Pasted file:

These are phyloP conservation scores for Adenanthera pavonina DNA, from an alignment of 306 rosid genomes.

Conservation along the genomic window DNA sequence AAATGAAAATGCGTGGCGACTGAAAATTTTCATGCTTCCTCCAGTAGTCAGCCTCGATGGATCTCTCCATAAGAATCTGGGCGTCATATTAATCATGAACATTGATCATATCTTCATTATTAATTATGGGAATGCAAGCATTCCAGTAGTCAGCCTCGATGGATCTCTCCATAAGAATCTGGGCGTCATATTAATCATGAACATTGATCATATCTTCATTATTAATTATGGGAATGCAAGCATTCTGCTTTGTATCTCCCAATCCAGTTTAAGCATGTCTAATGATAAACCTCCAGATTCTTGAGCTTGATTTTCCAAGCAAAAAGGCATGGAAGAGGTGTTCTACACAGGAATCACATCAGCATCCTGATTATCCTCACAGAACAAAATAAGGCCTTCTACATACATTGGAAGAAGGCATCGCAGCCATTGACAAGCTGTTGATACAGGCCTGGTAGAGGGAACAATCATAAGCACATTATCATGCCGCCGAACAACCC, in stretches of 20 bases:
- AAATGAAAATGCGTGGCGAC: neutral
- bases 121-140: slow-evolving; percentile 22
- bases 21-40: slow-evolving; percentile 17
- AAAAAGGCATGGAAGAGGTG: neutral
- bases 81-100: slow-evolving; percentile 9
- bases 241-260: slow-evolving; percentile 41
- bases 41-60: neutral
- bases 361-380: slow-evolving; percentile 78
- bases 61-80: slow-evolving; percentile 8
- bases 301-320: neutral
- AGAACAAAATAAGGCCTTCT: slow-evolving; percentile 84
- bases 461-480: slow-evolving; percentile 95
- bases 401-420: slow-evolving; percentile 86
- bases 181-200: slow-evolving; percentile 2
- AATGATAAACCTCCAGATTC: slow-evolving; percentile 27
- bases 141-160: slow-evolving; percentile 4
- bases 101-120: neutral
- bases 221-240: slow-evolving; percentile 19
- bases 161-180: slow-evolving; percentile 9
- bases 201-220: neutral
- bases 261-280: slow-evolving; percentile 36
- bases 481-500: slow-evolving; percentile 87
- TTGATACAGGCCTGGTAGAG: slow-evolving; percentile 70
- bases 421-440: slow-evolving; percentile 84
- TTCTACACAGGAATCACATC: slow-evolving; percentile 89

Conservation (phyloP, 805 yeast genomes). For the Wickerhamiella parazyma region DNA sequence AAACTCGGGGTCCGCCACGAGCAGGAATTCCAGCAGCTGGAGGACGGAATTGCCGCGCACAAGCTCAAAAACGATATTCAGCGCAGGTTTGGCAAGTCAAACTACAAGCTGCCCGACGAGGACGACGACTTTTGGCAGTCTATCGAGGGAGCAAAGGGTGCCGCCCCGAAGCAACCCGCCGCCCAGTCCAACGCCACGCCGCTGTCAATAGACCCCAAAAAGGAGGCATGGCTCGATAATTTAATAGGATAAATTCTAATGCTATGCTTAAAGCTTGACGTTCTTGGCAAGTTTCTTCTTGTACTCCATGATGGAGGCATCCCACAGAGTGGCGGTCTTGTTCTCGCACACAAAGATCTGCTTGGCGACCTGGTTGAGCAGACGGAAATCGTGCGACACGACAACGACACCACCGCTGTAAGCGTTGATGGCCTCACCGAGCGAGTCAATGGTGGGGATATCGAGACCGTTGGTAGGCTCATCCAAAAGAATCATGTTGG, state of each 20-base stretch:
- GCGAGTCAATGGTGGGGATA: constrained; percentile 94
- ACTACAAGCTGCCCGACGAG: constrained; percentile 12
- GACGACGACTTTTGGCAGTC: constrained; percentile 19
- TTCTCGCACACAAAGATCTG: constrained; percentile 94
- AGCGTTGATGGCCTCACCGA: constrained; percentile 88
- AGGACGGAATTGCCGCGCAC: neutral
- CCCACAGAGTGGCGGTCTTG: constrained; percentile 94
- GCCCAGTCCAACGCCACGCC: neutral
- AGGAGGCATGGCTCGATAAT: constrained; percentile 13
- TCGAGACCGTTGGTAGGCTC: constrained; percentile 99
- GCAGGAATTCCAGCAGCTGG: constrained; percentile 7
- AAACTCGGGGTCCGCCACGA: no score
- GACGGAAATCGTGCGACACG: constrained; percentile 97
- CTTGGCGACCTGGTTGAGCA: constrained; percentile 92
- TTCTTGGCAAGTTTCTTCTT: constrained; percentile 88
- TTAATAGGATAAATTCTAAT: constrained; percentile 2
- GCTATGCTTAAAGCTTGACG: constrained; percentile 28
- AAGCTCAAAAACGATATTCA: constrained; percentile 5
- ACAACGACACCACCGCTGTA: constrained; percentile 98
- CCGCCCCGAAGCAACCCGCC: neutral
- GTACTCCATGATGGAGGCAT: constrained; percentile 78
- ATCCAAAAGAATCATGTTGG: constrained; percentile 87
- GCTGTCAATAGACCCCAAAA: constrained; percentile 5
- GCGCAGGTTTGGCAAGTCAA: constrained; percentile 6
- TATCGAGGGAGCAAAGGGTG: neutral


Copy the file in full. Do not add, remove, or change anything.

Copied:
These are phyloP conservation scores for Adenanthera pavonina DNA, from an alignment of 306 rosid genomes.

Conservation along the genomic window DNA sequence AAATGAAAATGCGTGGCGACTGAAAATTTTCATGCTTCCTCCAGTAGTCAGCCTCGATGGATCTCTCCATAAGAATCTGGGCGTCATATTAATCATGAACATTGATCATATCTTCATTATTAATTATGGGAATGCAAGCATTCCAGTAGTCAGCCTCGATGGATCTCTCCATAAGAATCTGGGCGTCATATTAATCATGAACATTGATCATATCTTCATTATTAATTATGGGAATGCAAGCATTCTGCTTTGTATCTCCCAATCCAGTTTAAGCATGTCTAATGATAAACCTCCAGATTCTTGAGCTTGATTTTCCAAGCAAAAAGGCATGGAAGAGGTGTTCTACACAGGAATCACATCAGCATCCTGATTATCCTCACAGAACAAAATAAGGCCTTCTACATACATTGGAAGAAGGCATCGCAGCCATTGACAAGCTGTTGATACAGGCCTGGTAGAGGGAACAATCATAAGCACATTATCATGCCGCCGAACAACCC, in stretches of 20 bases:
- AAATGAAAATGCGTGGCGAC: neutral
- bases 121-140: slow-evolving; percentile 22
- bases 21-40: slow-evolving; percentile 17
- AAAAAGGCATGGAAGAGGTG: neutral
- bases 81-100: slow-evolving; percentile 9
- bases 241-260: slow-evolving; percentile 41
- bases 41-60: neutral
- bases 361-380: slow-evolving; percentile 78
- bases 61-80: slow-evolving; percentile 8
- bases 301-320: neutral
- AGAACAAAATAAGGCCTTCT: slow-evolving; percentile 84
- bases 461-480: slow-evolving; percentile 95
- bases 401-420: slow-evolving; percentile 86
- bases 181-200: slow-evolving; percentile 2
- AATGATAAACCTCCAGATTC: slow-evolving; percentile 27
- bases 141-160: slow-evolving; percentile 4
- bases 101-120: neutral
- bases 221-240: slow-evolving; percentile 19
- bases 161-180: slow-evolving; percentile 9
- bases 201-220: neutral
- bases 261-280: slow-evolving; percentile 36
- bases 481-500: slow-evolving; percentile 87
- TTGATACAGGCCTGGTAGAG: slow-evolving; percentile 70
- bases 421-440: slow-evolving; percentile 84
- TTCTACACAGGAATCACATC: slow-evolving; percentile 89

Conservation (phyloP, 805 yeast genomes). For the Wickerhamiella parazyma region DNA sequence AAACTCGGGGTCCGCCACGAGCAGGAATTCCAGCAGCTGGAGGACGGAATTGCCGCGCACAAGCTCAAAAACGATATTCAGCGCAGGTTTGGCAAGTCAAACTACAAGCTGCCCGACGAGGACGACGACTTTTGGCAGTCTATCGAGGGAGCAAAGGGTGCCGCCCCGAAGCAACCCGCCGCCCAGTCCAACGCCACGCCGCTGTCAATAGACCCCAAAAAGGAGGCATGGCTCGATAATTTAATAGGATAAATTCTAATGCTATGCTTAAAGCTTGACGTTCTTGGCAAGTTTCTTCTTGTACTCCATGATGGAGGCATCCCACAGAGTGGCGGTCTTGTTCTCGCACACAAAGATCTGCTTGGCGACCTGGTTGAGCAGACGGAAATCGTGCGACACGACAACGACACCACCGCTGTAAGCGTTGATGGCCTCACCGAGCGAGTCAATGGTGGGGATATCGAGACCGTTGGTAGGCTCATCCAAAAGAATCATGTTGG, state of each 20-base stretch:
- GCGAGTCAATGGTGGGGATA: constrained; percentile 94
- ACTACAAGCTGCCCGACGAG: constrained; percentile 12
- GACGACGACTTTTGGCAGTC: constrained; percentile 19
- TTCTCGCACACAAAGATCTG: constrained; percentile 94
- AGCGTTGATGGCCTCACCGA: constrained; percentile 88
- AGGACGGAATTGCCGCGCAC: neutral
- CCCACAGAGTGGCGGTCTTG: constrained; percentile 94
- GCCCAGTCCAACGCCACGCC: neutral
- AGGAGGCATGGCTCGATAAT: constrained; percentile 13
- TCGAGACCGTTGGTAGGCTC: constrained; percentile 99
- GCAGGAATTCCAGCAGCTGG: constrained; percentile 7
- AAACTCGGGGTCCGCCACGA: no score
- GACGGAAATCGTGCGACACG: constrained; percentile 97
- CTTGGCGACCTGGTTGAGCA: constrained; percentile 92
- TTCTTGGCAAGTTTCTTCTT: constrained; percentile 88
- TTAATAGGATAAATTCTAAT: constrained; percentile 2
- GCTATGCTTAAAGCTTGACG: constrained; percentile 28
- AAGCTCAAAAACGATATTCA: constrained; percentile 5
- ACAACGACACCACCGCTGTA: constrained; percentile 98
- CCGCCCCGAAGCAACCCGCC: neutral
- GTACTCCATGATGGAGGCAT: constrained; percentile 78
- ATCCAAAAGAATCATGTTGG: constrained; percentile 87
- GCTGTCAATAGACCCCAAAA: constrained; percentile 5
- GCGCAGGTTTGGCAAGTCAA: constrained; percentile 6
- TATCGAGGGAGCAAAGGGTG: neutral